While the era of managed corporate communications and non-disclosure agreements means pitching is far less public than the days of clients announcing how much their business was worth and which agencies would be fighting for it, the process is still all about competition. There is a winner (and occasionally winners) and there are losers. And in the recent Harcourts pitch, which was won by Contagion, it seems no-one wanted to be a loser.
After Contagion sent out a press release about its win saying it had beaten Saatchi & Saatchi and Ogilvy for the spoils, Saatchi & Saatchi’s Isobel Kerr Newel sent us a note saying:
“I wanted to clear up the point that Saatchi & Saatchi wasn’t actually part of the pitch. While we did have an initial conversation with Harcourts about the opportunity, we didn’t participate in the pitch process. So to say that Contagion won this against us wouldn’t be correct.”
Ogilvy’s Paul Manning also sent us a note later on saying:
Contagion (I presume) have sent out a press release suggesting they pitched against us for a Harcourts project. I presume you will have received this as it’s been published elsewhere. Ogilvy & Mather did not “pitch” for this piece of business. Aside from a very informal and brief meeting with their GM, we did not take part in a formal presentation, nor did we engage with Harcourts further in anything that would constitute a pitch.
In typically outspoken style, Contagion’s Dean Taylor, who spent many years working for Saatchi & Saatchi, believes the two agencies are being disingenuous.
“If you get asked to present your credentials and you don’t get the business, you lost. For me, it’s simple. Advertising is a blood sport. You don’t get a prize for participating.”
For some, being a gracious loser is a mark of character. In adland, it’s often something that is deemed harmful to the perception of momentum and most clients, when asked who was involved in a pitch, prefer to stay mum in an effort to protect the losing agencies (perhaps advertising is going the way of NCEA or youth football leagues in Auckland that don’t make results public). But Taylor says openly that it recently lost the Yealands business to Special Group and that was a credentials pitch.
“You need to admit you lost and admit that you need to be better next time.”
Many agencies remove themselves from consideration when they figure out that what they’re fighting for in a pitch isn’t worth the effort. And then there’s the issue of not having an official definition for what constitutes a pitch. But Taylor’s view was backed up by Harcourts chief executive Hayden Duncan, who said “Ogilvy and Saatchi & Saatchi came and talked to us, just as Contagion did”. And when asked why those two agencies would be distancing themselves from the process, he said he found it “a bit unusual”.
“From our point of view, all three companies had the same information, the same brief, the same meetings. And I have to say there was daylight between them and Contagion.”
As for what Harcourts will be doing with Contagion, Duncan says the company was founded in New Zealand, it’s still privately owned, it’s “by far the biggest real estate group in the country” (with 180 offices) and it’s also expanded overseas. Despite all that, he says it’s one of New Zealand’s best kept secrets. So it will be trying to become more relevant to New Zealanders and “help them understand that success story”.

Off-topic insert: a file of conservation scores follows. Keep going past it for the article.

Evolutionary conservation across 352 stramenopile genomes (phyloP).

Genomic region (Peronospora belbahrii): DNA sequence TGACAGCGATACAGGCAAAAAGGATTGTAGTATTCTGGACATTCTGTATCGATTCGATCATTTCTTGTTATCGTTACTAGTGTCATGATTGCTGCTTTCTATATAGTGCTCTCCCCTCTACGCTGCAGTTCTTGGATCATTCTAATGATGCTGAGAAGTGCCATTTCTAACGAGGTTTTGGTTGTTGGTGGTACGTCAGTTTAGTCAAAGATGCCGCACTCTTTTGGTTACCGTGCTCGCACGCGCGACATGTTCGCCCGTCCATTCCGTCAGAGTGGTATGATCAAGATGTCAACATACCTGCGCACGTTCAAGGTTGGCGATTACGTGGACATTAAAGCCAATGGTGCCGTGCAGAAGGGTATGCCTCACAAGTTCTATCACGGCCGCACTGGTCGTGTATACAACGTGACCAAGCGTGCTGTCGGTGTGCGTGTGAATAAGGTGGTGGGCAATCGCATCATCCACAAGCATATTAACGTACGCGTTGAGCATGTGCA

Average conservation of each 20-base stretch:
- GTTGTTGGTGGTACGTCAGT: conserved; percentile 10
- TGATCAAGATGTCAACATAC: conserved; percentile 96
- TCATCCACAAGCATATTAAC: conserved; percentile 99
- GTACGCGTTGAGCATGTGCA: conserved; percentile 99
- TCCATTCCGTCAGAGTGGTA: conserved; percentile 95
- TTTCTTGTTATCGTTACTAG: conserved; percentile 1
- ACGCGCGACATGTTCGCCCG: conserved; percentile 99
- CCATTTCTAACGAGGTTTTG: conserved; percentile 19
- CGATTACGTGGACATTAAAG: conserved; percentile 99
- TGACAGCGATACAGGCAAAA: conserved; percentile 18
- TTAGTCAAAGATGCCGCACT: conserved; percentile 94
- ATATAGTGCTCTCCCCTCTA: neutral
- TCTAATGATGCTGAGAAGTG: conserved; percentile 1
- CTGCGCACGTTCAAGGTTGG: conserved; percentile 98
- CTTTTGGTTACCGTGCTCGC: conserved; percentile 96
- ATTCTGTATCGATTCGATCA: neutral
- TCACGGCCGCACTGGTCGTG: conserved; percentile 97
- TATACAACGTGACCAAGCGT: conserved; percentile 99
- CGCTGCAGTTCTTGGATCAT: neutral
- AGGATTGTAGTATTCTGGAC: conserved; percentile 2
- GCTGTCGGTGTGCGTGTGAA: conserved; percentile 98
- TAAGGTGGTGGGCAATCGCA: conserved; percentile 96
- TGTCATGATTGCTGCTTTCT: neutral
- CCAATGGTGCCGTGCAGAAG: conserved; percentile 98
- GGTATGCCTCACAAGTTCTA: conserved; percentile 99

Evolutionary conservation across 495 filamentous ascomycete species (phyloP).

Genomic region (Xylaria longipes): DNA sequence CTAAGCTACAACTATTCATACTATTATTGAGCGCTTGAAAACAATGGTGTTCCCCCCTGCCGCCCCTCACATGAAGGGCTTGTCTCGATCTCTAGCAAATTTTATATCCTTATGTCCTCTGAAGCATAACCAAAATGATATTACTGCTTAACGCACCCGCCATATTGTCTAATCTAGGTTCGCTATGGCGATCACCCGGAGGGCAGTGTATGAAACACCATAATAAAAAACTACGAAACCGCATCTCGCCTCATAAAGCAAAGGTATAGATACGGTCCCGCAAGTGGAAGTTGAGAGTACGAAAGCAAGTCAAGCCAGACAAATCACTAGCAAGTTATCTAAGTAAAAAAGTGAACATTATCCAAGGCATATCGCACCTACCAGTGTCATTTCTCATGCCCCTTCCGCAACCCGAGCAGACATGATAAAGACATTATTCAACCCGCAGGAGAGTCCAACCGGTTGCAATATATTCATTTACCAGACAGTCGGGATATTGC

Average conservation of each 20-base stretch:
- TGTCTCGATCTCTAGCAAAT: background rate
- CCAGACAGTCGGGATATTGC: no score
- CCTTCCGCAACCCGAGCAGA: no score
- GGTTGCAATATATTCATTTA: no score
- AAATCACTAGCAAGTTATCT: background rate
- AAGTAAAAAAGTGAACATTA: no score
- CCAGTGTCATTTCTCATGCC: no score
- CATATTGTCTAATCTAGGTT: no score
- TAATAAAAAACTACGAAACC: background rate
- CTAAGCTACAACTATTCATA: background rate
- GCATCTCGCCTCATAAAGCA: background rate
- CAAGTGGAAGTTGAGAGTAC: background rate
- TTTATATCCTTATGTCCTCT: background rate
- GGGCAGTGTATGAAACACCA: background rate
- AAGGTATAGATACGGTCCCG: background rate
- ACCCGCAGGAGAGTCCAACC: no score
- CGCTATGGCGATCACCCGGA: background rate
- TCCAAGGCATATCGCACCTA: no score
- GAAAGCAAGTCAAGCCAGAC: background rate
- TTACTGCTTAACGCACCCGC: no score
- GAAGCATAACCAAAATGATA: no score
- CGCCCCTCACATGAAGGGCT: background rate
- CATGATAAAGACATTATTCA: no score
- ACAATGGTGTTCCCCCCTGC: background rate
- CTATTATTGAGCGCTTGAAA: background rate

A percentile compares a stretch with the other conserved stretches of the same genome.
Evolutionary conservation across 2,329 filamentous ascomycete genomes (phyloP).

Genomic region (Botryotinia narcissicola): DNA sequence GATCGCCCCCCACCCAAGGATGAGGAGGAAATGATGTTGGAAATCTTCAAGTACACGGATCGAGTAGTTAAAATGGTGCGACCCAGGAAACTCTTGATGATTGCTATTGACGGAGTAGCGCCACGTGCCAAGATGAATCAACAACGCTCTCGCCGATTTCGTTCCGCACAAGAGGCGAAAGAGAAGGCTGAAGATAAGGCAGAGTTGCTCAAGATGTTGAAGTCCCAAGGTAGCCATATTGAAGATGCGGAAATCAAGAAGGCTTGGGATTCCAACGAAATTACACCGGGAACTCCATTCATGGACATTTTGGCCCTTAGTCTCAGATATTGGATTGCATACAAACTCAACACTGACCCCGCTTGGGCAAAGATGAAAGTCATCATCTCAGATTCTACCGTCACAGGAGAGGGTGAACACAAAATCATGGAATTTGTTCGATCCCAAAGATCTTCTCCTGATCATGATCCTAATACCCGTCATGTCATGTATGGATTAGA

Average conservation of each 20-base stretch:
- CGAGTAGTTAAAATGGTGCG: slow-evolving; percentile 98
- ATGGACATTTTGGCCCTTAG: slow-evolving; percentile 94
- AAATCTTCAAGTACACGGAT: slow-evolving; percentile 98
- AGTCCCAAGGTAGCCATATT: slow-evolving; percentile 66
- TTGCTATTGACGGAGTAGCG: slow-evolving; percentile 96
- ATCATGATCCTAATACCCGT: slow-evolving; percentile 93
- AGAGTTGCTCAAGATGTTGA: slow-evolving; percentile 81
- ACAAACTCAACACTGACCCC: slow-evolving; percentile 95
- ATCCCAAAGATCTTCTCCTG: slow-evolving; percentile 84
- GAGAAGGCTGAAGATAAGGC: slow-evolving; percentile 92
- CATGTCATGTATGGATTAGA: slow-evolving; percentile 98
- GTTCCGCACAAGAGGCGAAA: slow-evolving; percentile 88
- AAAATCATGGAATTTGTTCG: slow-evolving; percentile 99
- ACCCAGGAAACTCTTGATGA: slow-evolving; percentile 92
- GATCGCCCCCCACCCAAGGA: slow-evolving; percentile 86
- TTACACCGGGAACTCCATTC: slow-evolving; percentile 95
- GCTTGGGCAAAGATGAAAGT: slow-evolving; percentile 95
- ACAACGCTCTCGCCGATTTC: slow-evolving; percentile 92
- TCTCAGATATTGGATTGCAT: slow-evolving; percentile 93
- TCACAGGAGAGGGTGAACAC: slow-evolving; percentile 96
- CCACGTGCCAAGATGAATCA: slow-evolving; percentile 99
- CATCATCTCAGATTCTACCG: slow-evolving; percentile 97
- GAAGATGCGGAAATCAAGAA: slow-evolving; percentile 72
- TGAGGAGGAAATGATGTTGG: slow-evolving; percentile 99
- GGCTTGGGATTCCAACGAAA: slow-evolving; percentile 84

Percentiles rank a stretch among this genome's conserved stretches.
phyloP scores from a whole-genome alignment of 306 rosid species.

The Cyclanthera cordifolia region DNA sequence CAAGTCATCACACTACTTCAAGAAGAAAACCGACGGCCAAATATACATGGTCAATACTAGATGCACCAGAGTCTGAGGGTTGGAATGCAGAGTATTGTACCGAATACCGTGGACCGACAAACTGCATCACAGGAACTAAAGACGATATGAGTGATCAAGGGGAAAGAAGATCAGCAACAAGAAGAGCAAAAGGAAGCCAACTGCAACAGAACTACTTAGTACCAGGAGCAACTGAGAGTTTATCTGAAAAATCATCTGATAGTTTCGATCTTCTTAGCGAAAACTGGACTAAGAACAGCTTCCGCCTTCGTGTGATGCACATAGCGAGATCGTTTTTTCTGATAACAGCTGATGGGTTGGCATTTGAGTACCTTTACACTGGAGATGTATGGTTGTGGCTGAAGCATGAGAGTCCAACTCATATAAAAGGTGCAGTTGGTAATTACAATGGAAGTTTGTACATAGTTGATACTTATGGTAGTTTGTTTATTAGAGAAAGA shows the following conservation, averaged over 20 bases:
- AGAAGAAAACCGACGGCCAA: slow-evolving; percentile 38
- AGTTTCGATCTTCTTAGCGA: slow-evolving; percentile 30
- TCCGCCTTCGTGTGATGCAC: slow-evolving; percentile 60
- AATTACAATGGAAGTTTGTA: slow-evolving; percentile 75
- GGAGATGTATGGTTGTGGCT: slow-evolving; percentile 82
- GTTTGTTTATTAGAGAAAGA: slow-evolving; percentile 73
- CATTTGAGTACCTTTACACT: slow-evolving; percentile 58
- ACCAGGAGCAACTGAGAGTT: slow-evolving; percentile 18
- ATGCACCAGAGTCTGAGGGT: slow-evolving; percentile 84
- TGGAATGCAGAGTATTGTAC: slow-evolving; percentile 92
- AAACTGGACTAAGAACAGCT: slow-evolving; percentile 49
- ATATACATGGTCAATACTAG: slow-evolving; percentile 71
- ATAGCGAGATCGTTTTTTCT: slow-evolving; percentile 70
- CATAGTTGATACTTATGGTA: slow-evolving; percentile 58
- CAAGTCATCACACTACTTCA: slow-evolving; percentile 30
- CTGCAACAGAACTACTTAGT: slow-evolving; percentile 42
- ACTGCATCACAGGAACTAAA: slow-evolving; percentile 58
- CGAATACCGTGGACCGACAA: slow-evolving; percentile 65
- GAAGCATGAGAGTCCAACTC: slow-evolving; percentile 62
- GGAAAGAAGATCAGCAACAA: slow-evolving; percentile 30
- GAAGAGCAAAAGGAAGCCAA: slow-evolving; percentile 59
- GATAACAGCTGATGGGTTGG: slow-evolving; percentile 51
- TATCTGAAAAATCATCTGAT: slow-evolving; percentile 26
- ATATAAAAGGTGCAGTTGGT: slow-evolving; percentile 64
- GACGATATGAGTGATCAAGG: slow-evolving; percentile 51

He says marketing spend on its brand has definitely gone up in the past 12 months and he expects that to continue as it works with Contagion to create a more co-ordinated and efficient marketing effort.
It is currently running four different TV campaigns and using press and social media, but he says “digital will play a reasonably big part” in the plans and social media is also moving up the list in terms of importance. Although, as it experienced recently, that can be a double edged sword.
Last week, the real estate industry was the butt of a few jokes after Guy Williams and his cohorts from The Edge hijacked a hashtag intended for the Harcourts Conference and people started describing their own experiences with—or, more likely, their perceptions of—real estate agents.
Duncan says he quite liked the attention.
“The whole point of having a hashtag is to get people engaged,” he says. And while he would no doubt prefer that engagement to be positive, he says the banter proved that the industry has a perception problem.
As a result, he says the company, which was voted most trusted real estate company by Readers Digest two years running, has now launched a phone line and email address devoted to advising consumers on how to solve their real estate problems.
“We can take a joke at our expense, no problem. We don’t take ourselves too seriously, but what we do take seriously is customer satisfaction and if there’s one thing that trending Twitter hashtag showed us, is that there is an underlying feeling of negativity toward real estate agents in general. We’d like to talk to some of those people who have had negative experiences—no matter who their agency is or was—to find out what went wrong and offer them advice on how they might resolve any problems or issues they’ve been having around property. We want to make sure Kiwis are fully informed about what they can and should expect from their real estate agent.”
Elsewhere in the property market, a number of agencies are currently pitching for the Bayleys account. Work Communications is the incumbent. We look forward to hearing from the losers.